Smokers obtain nicotine from a number of sources, according to a new study. These sources include e-cigarettes, which vaporize nicotine, in place of burning tobacco.
Roswell Park Cancer Institute researchers led the study, which could be utilized to help track trends in tobacco use among smokers.
Around 28 percent of adults and nine percent of youth consume tobacco in one form or another, according to recent research. About 40 percent of tobacco users consume the drug through more than one source, with the most common combination being e-cigarettes and traditional cigarettes.
Over the last few years, e-cigarettes have been becoming more popular among users who believe the devices provide a healthier alternative to burning tobacco. Vaping - as the process is known - is allowed in some areas, such as restaurants, that do not allow traditional cigarettes. Some teens who never smoked traditional forms of tobacco are starting to smoke e-cigarettes, a government study, released in December 2014, revealed.
"Are e-cigarettes a step toward a cigarette smoker getting off of cigarettes? Or are e-cigarettes a crutch so they can get nicotine in places and times when they wouldn't normally be allowed to smoke cigarettes?" Andrew Hyland from the Roswell Park Cancer Institute said.
The electronic devices do provide fewer toxic chemicals to the body than burning tobacco. However, long-term studies still need to be carried out in order to determine the full health effects of the devices on the human body.
The Population Assessment of Tobacco and Health (Path) Study examined tobacco use among 46,000 people, including consumption of cigars, and tobacco smoked in hookahs.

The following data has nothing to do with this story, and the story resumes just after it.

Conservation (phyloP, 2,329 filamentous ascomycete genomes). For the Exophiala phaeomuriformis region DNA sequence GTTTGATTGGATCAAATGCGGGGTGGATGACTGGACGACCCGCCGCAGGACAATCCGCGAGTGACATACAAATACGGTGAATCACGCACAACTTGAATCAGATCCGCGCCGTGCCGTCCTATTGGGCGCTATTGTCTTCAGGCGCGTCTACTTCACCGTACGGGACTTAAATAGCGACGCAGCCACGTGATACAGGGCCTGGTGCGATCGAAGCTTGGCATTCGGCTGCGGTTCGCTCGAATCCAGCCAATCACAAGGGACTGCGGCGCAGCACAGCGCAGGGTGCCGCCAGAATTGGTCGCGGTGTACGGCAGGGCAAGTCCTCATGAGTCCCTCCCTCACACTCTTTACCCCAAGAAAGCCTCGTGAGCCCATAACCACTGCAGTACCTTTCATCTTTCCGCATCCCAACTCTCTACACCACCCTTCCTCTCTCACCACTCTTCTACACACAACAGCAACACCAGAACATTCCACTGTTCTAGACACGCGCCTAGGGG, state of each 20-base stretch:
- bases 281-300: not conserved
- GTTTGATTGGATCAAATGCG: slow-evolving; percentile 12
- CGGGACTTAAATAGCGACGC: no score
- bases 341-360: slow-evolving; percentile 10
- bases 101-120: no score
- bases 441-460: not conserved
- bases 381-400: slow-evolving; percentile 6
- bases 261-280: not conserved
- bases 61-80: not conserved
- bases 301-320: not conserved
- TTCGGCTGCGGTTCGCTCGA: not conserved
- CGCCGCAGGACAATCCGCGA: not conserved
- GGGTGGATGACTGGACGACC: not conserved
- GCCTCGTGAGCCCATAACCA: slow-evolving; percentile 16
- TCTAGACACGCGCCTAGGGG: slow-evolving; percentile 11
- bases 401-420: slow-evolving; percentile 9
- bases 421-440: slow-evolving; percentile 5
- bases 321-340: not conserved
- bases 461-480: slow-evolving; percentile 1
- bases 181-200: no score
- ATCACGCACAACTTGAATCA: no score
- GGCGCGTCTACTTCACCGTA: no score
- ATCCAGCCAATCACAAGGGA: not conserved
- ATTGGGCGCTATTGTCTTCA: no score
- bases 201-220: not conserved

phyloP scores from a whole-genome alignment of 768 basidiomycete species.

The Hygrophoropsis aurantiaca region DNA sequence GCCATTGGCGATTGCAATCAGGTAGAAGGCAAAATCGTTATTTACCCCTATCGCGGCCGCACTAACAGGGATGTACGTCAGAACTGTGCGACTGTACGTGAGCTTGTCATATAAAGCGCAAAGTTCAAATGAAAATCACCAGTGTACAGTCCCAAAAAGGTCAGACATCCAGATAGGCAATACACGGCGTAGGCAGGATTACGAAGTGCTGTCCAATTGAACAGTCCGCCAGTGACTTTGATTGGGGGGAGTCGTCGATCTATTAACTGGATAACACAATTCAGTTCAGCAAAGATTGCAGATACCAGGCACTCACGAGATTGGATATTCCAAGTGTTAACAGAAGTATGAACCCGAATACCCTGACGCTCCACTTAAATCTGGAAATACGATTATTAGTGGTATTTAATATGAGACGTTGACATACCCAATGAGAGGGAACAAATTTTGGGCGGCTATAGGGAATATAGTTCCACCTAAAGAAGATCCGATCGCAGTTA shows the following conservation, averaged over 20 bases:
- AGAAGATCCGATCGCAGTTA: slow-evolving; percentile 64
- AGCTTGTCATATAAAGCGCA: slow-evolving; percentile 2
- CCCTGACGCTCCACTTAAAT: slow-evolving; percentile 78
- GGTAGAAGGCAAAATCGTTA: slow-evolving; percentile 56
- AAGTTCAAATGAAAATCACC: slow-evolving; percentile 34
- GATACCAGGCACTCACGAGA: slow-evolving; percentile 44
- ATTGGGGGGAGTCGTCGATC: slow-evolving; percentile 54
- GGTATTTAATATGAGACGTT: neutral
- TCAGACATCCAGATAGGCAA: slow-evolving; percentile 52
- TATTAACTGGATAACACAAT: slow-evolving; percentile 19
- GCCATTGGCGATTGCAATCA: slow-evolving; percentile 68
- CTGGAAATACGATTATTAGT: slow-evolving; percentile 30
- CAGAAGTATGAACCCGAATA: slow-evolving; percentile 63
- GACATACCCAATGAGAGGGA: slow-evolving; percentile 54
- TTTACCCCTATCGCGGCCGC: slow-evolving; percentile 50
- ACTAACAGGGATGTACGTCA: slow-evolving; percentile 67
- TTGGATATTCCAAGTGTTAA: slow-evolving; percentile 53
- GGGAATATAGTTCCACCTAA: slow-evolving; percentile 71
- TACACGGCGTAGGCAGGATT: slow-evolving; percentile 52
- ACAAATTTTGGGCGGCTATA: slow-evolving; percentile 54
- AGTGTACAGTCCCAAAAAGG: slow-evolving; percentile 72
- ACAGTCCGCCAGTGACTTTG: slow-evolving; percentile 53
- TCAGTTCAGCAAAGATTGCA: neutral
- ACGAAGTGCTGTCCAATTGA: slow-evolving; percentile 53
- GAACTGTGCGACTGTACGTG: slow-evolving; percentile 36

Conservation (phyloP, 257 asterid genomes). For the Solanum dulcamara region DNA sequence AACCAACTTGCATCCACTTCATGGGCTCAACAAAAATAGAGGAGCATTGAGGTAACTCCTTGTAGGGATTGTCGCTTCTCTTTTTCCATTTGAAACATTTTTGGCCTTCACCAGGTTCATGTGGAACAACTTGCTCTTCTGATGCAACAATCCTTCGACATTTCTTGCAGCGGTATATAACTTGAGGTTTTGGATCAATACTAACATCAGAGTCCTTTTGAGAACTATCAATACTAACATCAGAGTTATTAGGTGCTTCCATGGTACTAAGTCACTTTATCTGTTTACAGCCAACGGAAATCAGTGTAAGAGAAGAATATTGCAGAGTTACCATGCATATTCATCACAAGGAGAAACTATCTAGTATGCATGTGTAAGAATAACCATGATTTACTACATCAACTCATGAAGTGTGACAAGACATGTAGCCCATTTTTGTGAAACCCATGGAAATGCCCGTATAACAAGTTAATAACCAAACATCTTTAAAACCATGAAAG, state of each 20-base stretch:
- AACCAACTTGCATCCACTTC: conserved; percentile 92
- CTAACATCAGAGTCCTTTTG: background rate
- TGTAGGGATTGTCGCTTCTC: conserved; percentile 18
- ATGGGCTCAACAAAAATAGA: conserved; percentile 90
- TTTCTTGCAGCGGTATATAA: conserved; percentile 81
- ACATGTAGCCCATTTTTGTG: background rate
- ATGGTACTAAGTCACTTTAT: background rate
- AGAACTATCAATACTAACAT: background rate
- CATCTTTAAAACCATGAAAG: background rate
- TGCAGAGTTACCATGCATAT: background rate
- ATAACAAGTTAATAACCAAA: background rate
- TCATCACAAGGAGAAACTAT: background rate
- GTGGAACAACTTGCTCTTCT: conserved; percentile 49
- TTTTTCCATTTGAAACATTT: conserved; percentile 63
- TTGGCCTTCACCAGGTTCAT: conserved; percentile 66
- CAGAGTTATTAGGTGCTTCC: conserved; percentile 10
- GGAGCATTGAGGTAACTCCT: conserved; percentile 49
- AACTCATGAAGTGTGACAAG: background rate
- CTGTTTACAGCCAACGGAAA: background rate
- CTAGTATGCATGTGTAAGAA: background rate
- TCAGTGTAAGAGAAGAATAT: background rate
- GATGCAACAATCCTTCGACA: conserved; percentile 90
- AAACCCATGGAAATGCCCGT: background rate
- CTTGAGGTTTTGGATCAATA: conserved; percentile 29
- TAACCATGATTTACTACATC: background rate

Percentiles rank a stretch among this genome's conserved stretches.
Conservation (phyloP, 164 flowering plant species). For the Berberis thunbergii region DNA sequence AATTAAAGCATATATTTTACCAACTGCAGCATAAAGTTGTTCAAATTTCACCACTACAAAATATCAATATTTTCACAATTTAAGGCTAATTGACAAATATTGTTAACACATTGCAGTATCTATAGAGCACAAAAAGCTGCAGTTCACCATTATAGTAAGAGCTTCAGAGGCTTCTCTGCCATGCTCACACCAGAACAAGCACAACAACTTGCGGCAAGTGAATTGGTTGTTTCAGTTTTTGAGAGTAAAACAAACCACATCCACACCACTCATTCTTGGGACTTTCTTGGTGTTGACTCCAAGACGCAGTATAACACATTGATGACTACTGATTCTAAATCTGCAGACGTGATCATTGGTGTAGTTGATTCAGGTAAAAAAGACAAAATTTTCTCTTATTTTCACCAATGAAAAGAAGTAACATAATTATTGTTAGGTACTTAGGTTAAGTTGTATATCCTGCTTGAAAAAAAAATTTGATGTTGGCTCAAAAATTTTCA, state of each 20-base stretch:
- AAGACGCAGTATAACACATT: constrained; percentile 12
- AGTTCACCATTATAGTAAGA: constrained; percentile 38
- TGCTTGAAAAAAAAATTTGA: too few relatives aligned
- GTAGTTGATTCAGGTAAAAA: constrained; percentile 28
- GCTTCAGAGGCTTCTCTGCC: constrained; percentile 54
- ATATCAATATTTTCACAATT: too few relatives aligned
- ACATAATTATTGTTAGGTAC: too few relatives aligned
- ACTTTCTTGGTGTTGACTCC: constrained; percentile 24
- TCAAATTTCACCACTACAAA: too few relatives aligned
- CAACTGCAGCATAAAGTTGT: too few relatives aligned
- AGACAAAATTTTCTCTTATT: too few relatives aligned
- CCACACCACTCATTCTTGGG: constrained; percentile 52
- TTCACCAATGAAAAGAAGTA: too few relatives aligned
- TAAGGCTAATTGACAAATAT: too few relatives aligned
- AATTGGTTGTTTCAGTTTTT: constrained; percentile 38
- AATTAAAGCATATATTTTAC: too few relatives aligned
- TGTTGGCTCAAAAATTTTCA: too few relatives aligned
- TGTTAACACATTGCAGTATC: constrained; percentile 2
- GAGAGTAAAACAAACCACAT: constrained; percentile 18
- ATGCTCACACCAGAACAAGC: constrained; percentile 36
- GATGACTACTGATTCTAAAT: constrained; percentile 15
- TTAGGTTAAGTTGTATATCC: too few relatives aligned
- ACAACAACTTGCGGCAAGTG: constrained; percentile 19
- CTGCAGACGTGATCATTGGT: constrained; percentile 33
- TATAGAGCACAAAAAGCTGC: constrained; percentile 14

"We were struck by the proportion of users that engaged in polyuse," Mitch Zeller, leader of the tobacco division of the Food and Drug Administration, said.
Several states have banned the sale of e-cigarettes to people younger than 18 years old, in an effort to stem the tide of teenage nicotine use.
There is no standard dosage of nicotine in e-cigarettes, which can deliver small amounts of the drug, to as much as a traditional cigarette. This makes testing the devices challenging for researchers, as there is no standard by which to test the devices.
The new study, released on February 26, does not show why people consume nicotine from multiple sources. Some users may be attempting to quit tobacco, using e-cigarettes as a way of reducing their dependence on nicotine. It is also possible that the increasing popularity of the electronic devices is encouraging people to use the products.
The tobacco industry is quickly adapting to the new demographics, gearing their businesses toward the new delivery method. Nicotine seems to be here to stay, in whatever form people choose to consume it.
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